Outflow of Bitcoin From Miners at Lows Not Seen Since 2010

Miner outflows of bitcoin have dropped to decade lows, with analysts saying a hoarding mentality and a drop in issuance after the halving are responsible.

AccessTimeIconJun 19, 2020 at 1:27 p.m. UTC
Updated Sep 14, 2021 at 8:53 a.m. UTC

Miner outflows of bitcoin have dropped to decade lows, with analysts suggesting a hoarding mentality is partly responsible. 

The seven-day average of the total amount of bitcoin transferred out of miners' addresses declined to 987 on Thursday, hitting the lowest level since Feb. 3, 2010, according to data source Glassnode. The previous decade low of 988 was registered on May 23. 


The number of coins being sent by miners to exchanges is also at its lowest point in over a year, as noted by Glassnode in its weekly report. 

“It is a sign of efficient miners continuing to hoard (only selling a proportion of BTC),” said Asim Ahmad, co-chief investment officer at London-based Eterna Capital.

The increase in miner holding does not necessarily have long-term bullish implications for the cryptocurrency’s price. Miners tend to operate mainly on cash and liquidate their holdings almost on a daily basis to fund operations.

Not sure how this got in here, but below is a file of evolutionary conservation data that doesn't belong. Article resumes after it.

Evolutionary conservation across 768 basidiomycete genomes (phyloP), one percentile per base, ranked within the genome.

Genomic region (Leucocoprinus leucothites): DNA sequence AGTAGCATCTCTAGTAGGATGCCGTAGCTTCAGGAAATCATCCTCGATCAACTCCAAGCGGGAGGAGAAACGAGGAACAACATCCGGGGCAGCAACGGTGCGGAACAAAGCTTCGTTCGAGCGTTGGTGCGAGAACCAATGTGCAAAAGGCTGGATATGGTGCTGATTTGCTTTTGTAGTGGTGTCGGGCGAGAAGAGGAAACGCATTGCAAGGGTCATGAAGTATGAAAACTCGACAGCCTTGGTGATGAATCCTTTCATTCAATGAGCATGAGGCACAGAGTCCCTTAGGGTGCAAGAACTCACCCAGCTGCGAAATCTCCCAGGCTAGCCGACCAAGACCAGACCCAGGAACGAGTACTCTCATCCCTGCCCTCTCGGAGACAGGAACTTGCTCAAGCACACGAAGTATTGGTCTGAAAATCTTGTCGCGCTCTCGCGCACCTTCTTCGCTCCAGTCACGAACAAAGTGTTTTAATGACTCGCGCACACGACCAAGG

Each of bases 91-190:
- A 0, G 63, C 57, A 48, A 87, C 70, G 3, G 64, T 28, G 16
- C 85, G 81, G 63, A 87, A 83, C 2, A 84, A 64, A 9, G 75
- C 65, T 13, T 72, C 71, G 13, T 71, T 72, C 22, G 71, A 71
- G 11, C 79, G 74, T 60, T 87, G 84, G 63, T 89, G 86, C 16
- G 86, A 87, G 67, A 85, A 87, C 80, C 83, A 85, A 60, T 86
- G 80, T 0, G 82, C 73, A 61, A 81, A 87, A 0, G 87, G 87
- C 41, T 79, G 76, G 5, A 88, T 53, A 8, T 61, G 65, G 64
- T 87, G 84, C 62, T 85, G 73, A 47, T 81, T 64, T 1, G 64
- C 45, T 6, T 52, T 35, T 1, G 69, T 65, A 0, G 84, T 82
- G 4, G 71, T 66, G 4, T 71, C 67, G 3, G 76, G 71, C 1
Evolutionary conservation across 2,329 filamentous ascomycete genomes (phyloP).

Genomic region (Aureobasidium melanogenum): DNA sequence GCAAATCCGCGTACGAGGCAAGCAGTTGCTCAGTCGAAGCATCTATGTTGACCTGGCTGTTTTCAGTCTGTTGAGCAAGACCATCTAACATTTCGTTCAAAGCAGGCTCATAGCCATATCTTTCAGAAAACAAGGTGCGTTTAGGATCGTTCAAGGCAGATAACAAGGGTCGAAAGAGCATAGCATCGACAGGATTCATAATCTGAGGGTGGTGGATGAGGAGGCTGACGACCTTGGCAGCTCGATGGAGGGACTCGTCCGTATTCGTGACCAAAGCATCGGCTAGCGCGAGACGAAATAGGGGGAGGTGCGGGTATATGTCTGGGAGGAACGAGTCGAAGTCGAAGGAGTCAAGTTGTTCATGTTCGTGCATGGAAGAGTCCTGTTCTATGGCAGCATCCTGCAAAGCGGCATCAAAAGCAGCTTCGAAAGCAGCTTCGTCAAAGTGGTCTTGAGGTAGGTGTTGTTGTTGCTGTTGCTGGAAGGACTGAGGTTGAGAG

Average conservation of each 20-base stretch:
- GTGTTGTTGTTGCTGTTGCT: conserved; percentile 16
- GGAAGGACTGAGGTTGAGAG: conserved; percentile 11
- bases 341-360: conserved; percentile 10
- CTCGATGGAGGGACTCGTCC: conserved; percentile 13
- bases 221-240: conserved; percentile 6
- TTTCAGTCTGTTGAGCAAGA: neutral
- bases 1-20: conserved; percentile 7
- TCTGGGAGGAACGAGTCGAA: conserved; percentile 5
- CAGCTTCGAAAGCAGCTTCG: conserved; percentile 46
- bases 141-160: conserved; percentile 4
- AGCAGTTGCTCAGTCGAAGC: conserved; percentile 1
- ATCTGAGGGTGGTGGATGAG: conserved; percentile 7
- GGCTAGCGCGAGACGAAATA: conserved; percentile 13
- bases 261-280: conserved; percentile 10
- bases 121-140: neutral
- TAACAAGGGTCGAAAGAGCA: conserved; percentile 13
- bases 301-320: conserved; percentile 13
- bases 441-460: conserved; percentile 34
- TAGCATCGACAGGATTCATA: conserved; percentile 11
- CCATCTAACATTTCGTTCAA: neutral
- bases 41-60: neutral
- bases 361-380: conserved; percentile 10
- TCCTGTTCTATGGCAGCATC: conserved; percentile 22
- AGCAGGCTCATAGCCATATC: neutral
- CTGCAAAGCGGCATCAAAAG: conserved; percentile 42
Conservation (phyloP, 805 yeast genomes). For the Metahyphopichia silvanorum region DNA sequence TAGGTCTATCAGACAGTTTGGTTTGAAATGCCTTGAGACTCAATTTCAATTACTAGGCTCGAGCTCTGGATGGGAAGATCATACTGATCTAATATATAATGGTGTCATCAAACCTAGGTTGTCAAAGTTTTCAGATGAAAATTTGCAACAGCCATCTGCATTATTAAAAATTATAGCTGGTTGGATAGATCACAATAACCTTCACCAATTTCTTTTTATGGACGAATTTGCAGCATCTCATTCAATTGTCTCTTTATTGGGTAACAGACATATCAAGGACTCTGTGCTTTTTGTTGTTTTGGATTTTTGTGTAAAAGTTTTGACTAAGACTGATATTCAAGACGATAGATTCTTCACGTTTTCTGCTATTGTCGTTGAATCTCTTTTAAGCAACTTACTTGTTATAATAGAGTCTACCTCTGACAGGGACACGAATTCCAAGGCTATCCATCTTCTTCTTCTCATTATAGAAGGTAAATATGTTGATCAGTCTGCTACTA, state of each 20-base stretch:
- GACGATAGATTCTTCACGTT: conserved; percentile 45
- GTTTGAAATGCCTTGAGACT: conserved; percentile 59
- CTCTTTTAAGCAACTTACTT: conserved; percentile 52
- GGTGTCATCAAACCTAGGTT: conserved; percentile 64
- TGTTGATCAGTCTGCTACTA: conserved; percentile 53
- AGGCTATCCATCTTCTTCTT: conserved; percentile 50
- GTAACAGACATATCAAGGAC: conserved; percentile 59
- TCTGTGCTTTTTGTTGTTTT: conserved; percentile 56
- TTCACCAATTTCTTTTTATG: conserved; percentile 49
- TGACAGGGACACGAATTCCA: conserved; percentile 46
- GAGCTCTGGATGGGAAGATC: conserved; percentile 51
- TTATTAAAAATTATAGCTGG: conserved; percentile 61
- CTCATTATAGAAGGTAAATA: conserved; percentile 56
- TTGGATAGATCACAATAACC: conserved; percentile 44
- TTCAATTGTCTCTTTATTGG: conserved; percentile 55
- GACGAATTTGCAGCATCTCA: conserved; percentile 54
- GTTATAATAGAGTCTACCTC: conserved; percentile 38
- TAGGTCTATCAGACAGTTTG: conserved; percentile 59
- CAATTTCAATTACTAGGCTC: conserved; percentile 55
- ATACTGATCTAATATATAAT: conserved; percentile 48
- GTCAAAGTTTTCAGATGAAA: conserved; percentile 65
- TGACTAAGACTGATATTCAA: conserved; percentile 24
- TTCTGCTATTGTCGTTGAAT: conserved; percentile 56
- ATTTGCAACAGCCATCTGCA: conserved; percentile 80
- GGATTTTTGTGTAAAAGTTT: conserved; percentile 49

As such, miner hoarding could be termed as temporary deferral of BTC sales, possibly due to fears that the market lacks the strength to absorb the regular amount of supply. Essentially, they may be waiting for the market to show strength and prices to rise before realizing their profits. 

The market, therefore, could face an above-normal miner supply during the next meaningful price rise. That, in turn, could put the brakes on a price rally. 

Hoarding aside, the other main reason for the decline in outflows is the reduction in bitcoin being mined since May’s reward halving, said Ahmad.


Indeed, transfer volume from miner addresses fell from 2,334 BTC to 1,034 BTC in the nine days following the May 11 reward halving, which reduced the per block emission by 50% to 6.25 BTC. 

That sharp decline in profitability forced out less inefficient miners, as evidenced by a drop in the seven-day average of the hash rate – the total computing power dedicated to mining blocks on the blockchain. That fell from 120 tera hashes per second (TH/s) to 90 TH/s in the two weeks following halving (though it's since climbed as more efficient machines were switched on). 


Forced out miners, however, may return to bitcoin's blockchain if prices rise sharply, making older hardware once again profitable.

Bitcoin is currently trading largely unchanged on the day near $9,370, according to CoinDesk’s Bitcoin Price Index

The cryptocurrency has been largely restricted to a narrow range of $9,000 to $10,000 since mid May. The direction in which the range is breached will likely set the tone for the next big move. 

Disclosure: The author holds no cryptocurrency at the time of writing.


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